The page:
Valentine's Day Is Over: How To Start Planning For Next Year

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If you somehow did not hear, yesterday was Valentine's Day (If you are in a relationship and did not know that, let this be your harsh reminder). I am an old-fashioned romantic who put so much more emphasis on Valentine's Day back in high school and college. I loved making the valentines, adding a note, and attaching a sweet treat for the apple of my eye to savor. During a relationship in college, though, I learned that the day itself does not need to be a monumental event like some couples build it up to be, but at its core instead an opportunity to remind someone you care about why you appreciate them. Sure, little gifts can be given, but ones that relate to your connection in some way or inside jokes are best, and simplicity is key. 

Valentine's Day is treated so differently couple to couple. I know many women (sorry ladies) who anticipate it all year and many men (sorry ladies again) who abhor the holiday and dread the moment when they have to remember which colored roses are her favorite (white, obviously). I also know couples who do not put any emphasis on it and maybe borderline resent the holiday for the over-commercialized onus that it prophesies. Netflix & Chill becomes a weapon of their rebellion instead of the activity that concludes the holiday celebration. And then I know couples who are downright realistic about it...and damned adorable as a result. Take my sister and brother-in-law, for example. She is working, is soon to have a baby, had to take their dog to the vet for goopy eye problems, and was overall aware of their energy because yesterday was Wednesday, so they treated themselves to Chipotle and will have a more special night of appreciation tomorrow when the week is officially done (Ummm Chipotle on a holiday, though? Yes, please...). Though it sounds sort of common sense, what sets them apart is the fact that they already express their appreciation for each other every single day and cherish spending time together. Tomorrow will simply be the opportunity to slow down, go silent, and remember even more so why it is nice to be in each other's company.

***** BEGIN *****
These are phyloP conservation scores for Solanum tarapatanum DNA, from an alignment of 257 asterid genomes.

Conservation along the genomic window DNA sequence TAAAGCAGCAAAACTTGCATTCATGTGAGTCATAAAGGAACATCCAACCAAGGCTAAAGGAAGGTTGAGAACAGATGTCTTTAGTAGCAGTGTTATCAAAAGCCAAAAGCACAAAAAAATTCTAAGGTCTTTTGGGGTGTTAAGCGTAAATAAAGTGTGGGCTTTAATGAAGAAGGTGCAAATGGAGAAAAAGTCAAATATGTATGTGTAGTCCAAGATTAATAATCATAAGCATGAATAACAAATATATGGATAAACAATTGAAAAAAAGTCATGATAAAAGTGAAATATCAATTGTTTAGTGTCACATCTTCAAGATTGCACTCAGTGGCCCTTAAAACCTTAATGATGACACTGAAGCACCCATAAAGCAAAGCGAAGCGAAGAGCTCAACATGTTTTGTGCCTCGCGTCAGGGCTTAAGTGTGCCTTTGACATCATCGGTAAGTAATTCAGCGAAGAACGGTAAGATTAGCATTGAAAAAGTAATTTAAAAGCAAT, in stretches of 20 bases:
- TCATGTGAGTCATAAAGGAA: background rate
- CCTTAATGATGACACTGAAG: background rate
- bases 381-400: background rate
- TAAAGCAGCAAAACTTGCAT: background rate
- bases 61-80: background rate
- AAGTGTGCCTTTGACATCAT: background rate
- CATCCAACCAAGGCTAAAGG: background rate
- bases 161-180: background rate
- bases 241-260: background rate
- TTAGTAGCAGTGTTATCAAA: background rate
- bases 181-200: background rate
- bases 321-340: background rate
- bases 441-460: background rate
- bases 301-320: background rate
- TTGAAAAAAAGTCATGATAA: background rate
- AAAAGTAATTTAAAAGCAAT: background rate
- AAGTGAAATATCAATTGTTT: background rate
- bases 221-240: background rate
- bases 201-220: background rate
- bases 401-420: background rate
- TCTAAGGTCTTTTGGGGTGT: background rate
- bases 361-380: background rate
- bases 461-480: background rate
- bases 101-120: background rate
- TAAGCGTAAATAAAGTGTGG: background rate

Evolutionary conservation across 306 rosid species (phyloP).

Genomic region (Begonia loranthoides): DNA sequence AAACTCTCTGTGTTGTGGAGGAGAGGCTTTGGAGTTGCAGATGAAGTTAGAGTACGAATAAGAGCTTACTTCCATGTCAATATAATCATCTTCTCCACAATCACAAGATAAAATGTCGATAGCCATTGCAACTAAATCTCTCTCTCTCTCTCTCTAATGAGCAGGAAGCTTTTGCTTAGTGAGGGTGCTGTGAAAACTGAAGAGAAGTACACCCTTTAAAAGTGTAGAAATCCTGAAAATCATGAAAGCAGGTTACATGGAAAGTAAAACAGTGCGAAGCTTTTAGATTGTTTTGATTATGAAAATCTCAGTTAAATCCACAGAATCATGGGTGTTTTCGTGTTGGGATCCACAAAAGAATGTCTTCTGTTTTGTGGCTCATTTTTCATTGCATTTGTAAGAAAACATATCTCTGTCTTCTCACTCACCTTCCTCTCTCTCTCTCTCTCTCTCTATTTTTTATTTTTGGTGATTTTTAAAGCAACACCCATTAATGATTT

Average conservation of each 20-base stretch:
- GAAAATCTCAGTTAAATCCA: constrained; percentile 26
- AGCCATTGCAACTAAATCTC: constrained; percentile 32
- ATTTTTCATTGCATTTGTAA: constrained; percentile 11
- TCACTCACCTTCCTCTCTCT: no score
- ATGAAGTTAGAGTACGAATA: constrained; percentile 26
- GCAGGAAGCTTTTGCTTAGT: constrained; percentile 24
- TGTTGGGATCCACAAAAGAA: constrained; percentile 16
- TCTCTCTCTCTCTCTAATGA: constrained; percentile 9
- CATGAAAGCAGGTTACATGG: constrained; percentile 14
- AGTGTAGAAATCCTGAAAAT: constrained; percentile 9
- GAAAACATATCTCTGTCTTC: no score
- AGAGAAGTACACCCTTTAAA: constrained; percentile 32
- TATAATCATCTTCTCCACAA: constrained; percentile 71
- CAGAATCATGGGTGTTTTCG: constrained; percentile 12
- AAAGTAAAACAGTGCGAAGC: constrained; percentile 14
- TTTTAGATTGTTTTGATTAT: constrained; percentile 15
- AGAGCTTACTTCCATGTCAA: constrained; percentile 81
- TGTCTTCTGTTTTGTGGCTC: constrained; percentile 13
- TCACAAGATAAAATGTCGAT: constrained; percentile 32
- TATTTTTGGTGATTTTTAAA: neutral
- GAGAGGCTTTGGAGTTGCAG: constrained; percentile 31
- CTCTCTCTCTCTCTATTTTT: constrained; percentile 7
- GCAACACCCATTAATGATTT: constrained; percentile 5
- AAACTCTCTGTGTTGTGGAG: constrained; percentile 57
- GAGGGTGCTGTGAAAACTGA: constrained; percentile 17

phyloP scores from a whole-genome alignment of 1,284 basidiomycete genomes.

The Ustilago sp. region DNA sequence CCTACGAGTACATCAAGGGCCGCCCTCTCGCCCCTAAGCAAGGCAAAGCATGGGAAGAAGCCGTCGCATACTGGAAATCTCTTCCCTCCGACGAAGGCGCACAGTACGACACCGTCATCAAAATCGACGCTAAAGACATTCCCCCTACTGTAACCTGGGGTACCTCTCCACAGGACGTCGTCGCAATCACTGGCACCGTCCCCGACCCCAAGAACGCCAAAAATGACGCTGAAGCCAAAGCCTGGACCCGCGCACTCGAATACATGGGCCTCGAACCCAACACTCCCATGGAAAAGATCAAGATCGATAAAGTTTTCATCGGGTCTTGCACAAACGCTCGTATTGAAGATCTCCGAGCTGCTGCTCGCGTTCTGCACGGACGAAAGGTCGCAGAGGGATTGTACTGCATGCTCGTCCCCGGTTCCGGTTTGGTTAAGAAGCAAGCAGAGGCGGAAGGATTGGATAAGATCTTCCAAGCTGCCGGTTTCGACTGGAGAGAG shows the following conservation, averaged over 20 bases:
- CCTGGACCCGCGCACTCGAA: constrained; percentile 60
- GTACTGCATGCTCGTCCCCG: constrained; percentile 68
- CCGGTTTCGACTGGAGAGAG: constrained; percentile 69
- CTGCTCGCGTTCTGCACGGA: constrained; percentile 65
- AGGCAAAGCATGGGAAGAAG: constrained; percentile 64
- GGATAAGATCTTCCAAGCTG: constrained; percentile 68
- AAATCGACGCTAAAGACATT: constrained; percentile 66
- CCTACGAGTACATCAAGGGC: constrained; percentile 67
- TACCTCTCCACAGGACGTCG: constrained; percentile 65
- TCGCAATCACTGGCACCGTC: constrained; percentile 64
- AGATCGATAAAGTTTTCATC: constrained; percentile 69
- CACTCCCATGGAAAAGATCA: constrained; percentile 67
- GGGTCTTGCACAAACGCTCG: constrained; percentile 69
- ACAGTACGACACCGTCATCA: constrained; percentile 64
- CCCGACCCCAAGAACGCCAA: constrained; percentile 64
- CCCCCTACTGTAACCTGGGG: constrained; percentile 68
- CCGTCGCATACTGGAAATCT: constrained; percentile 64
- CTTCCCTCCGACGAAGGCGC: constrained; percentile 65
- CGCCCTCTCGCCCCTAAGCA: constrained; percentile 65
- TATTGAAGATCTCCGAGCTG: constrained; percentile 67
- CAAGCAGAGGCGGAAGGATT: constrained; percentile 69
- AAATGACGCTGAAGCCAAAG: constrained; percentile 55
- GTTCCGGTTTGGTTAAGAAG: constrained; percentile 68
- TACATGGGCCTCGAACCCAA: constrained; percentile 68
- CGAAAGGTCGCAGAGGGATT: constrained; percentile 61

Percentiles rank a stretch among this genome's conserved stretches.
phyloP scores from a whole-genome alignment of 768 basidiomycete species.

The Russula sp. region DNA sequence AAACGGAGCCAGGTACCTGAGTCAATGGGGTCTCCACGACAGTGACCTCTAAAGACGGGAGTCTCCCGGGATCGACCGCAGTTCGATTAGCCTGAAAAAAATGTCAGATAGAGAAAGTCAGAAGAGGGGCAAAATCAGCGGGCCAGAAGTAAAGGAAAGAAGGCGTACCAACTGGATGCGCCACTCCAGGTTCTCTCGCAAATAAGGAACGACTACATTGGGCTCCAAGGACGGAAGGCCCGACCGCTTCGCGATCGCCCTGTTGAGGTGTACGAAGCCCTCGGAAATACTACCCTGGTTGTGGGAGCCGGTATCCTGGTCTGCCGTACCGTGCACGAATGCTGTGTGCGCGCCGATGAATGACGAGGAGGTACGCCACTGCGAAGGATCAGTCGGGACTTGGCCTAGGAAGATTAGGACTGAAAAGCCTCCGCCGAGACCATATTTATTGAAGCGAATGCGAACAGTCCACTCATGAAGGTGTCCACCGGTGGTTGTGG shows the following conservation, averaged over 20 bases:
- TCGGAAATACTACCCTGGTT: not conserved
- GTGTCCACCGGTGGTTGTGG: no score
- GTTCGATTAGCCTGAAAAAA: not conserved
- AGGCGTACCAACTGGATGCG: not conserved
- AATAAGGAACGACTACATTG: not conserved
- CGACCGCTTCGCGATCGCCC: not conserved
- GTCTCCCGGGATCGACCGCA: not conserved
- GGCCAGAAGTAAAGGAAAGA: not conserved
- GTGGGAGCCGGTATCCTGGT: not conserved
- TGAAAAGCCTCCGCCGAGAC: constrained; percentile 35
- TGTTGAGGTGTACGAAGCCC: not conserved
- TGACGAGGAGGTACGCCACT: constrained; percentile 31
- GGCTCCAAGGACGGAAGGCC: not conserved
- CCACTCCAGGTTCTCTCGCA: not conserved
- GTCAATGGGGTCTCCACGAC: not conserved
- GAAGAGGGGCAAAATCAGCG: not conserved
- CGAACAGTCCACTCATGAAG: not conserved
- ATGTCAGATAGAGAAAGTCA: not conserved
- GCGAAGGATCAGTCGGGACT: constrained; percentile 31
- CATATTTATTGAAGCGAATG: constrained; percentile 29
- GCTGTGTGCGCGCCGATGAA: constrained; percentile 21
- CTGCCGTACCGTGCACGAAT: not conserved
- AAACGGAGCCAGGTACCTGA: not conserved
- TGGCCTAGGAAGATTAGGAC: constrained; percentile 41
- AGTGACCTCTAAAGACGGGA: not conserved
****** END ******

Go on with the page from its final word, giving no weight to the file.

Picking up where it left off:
As I said in the beginning, simplicity is key. If you are in tune on a daily basis with what you appreciate about another person (or in tune with what you appreciate about being single, if you are not otherwise spoken for) and make an effort to show it, then every day will be Valentine's Day. American society loves holidays and Valentine's Day is just another victim of consumerism. Let us be real, I do not think St. Valentine sat in his prison cell thinking "I'm so excited that my legacy is to inspire millions of men in a couple thousand years to realize it's Valentine's Day day-of and panic-run to CVS to find the best card and heart-shaped box of chocolates."

On the contrary, St. Valentine was sending secret notes to his beloved from a prison cell awaiting his EXECUTION so it is a bit of a conflicting narrative when we ask our elementary school-aged youth to make mailboxes and fold a little Spiderman card that says "Slinging Love Your Way!" to give to their crushes. In my mind, it is instead a bit of an omen. Sure, forbidden love and absence-makes-the-heart-grow-fonder are phrases in our modern vocab, but he had a MUCH more significant need to say the words in his cards than a guy does today who has only been dating someone he met on Tinder for three weeks and who is panicking because he does not know what she expects from him on the 14th.